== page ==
However, these health conditions are, obviously, not exclusive to BAME women. This suggests that the issue may lie in the disparity and inequality of the care delivered before, during, and after pregnancy across all ethnic groups.
This is highlighted in the MBRRACE-UK report. Women in the most deprived areas of the UK were found to be three times more likely to die during pregnancy and childbirth than those from affluent areas. Women in these areas are often more likely to face physical and mental ill-health, domestic abuse, and substance misuse.
This also coincides with the fact that BAME women are more likely to make up a significant proportion of the population living in these areas.
It’s also the case that some BAME women may find it difficult to communicate with healthcare professionals about their needs due to language barriers. On the flip side, they may also feel as though they’re not being properly listened to due to ingrained societal ideas.
Is Racial Bias in the Birthing Room an Issue That Needs Addressing?
What happens inside the birthing room also needs to be carefully considered when tackling the issue of birth injuries in BAME women.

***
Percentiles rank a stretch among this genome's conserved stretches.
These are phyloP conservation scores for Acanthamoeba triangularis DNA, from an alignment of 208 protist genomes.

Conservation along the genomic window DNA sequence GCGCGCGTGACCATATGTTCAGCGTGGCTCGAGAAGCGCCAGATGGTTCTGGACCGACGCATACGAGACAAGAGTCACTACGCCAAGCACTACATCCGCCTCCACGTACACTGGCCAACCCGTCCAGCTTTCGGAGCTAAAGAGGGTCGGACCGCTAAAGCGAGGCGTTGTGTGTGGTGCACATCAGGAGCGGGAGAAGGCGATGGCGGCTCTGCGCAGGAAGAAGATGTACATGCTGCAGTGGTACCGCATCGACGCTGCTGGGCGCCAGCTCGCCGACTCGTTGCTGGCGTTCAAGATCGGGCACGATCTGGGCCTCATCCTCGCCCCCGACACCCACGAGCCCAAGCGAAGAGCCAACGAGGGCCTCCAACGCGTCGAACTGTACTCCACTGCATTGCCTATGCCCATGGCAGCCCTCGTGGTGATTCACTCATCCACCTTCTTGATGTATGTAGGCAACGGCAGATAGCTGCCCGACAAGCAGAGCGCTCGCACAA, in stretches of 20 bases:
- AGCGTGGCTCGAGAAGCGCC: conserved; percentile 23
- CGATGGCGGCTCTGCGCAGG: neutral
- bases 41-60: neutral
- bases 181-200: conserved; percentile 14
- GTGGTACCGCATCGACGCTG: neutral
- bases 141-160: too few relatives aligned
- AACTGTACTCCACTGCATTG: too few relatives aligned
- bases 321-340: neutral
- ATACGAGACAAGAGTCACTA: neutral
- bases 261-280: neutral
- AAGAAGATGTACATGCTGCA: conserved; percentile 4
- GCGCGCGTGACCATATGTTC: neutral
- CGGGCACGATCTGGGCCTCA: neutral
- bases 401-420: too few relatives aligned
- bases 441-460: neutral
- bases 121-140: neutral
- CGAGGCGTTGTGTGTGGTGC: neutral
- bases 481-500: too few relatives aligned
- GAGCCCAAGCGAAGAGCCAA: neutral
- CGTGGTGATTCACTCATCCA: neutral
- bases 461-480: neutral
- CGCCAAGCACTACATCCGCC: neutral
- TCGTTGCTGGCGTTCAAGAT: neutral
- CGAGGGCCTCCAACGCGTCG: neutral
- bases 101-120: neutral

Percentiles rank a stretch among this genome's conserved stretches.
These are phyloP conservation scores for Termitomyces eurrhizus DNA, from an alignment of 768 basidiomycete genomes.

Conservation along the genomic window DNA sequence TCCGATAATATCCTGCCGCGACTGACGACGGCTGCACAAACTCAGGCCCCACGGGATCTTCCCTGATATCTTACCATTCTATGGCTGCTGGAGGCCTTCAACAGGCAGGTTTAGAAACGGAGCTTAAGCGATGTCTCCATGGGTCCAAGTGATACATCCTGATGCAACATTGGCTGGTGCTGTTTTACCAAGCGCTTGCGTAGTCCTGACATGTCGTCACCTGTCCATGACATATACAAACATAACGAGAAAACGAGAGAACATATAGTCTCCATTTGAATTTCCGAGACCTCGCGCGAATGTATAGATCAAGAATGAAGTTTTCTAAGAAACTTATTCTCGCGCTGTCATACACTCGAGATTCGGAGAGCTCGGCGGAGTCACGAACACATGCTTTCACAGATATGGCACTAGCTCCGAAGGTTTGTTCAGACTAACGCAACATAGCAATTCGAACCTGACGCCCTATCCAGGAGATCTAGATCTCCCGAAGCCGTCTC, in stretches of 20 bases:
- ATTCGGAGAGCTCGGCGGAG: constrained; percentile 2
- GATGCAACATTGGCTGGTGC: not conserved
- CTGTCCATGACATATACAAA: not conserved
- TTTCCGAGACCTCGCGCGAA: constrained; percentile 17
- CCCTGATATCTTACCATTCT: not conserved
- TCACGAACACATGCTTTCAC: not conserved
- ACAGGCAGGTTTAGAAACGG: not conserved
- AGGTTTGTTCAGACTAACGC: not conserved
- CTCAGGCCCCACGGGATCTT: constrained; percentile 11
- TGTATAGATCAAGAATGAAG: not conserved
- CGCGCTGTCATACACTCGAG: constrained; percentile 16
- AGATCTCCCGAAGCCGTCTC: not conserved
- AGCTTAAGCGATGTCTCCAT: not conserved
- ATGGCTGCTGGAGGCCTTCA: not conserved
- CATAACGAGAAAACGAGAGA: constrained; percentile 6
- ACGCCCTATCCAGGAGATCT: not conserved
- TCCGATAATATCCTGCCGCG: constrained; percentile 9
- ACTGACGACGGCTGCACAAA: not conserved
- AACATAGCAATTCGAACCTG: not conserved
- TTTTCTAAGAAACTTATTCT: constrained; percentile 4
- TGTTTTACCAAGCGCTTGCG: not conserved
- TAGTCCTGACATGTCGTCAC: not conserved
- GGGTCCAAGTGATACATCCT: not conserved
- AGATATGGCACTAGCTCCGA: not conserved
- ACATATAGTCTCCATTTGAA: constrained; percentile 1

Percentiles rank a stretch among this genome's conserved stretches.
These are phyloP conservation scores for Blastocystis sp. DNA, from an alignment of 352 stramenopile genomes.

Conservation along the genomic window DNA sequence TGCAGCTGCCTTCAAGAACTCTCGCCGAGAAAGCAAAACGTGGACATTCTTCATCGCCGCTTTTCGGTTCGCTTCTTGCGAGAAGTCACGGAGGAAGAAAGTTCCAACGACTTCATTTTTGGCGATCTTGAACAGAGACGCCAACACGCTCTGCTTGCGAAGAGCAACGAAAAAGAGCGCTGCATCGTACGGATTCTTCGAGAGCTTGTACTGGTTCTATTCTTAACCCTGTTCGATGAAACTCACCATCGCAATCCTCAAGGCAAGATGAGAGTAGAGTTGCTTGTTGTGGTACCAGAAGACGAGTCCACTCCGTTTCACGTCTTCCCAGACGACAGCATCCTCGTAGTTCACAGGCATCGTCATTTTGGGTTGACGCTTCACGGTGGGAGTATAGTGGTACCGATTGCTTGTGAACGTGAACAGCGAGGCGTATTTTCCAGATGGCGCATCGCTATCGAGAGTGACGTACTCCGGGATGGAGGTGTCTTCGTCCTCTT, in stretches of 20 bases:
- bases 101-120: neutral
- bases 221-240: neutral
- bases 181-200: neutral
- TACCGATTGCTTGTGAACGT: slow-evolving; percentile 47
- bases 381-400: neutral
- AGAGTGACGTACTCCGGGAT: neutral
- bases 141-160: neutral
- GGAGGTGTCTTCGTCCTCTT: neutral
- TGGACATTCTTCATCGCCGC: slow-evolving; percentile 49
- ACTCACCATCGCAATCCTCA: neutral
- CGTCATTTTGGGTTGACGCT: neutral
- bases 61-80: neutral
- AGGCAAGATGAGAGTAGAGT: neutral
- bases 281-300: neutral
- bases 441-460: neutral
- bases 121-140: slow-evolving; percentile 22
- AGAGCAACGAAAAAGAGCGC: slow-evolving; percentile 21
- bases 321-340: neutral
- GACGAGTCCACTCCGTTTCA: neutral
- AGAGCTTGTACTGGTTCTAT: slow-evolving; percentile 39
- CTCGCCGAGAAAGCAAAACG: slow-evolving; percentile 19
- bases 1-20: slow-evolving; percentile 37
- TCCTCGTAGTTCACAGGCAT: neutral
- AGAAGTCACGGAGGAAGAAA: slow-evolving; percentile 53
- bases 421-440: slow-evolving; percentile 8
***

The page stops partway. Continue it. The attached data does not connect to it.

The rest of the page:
There have been suggestions that there is a racial bias in the birthing room, which is preventing BAME women from being able to access the level of support they need.
Dr Ria Clarke, when speaking to the Pregnant Then Screwed conference in January 2020, spoke about this issue, saying: “We need to talk about the fact black women may not feel that they will be taken seriously, which might make them less likely to disclose how they are feeling.
“This is urgent because women are dying and if it’s not racial bias we need to know why [it is happening].”
What Steps Can be Taken to Ensure the Safety of BAME Women During Childbirth?
Following on from the MBRRACE-UK report, a number of initiatives have been launched to ensure the safety of BAME women, helping to reduce the risk of birth trauma.
Campaign group, Fivexmore, is an organisation which has been created to help change black women’s maternal health outcomes in the UK. They’ve launched six steps for healthcare professionals to adopt that will help to drive changing attitudes to tackle the current disparities. The Royal College of Obstetricians and Gynaecologists have also joined up with Fivexmore to campaign for improved maternity care for BAME mothers.
The charity Birthright has also announced that it is launching an inquiry through a panel of midwives, BAME families and human rights lawyers to investigate the current inequalities and find actionable solutions.
Keeping the Conversation About Birth Trauma in BAME Communities Going
In this post, we’ve taken a look at the current inequalities that exist regarding birth trauma and injuries among women from BAME communities. While the issue is still, unfortunately, prevalent, there are hopefully signs which point towards the pattern changing in the near future.
However, this can be helped further through open and honest communication. If you have anything to add on the topic at hand, or if you have a related question, please leave a comment below so we can keep the discussion going.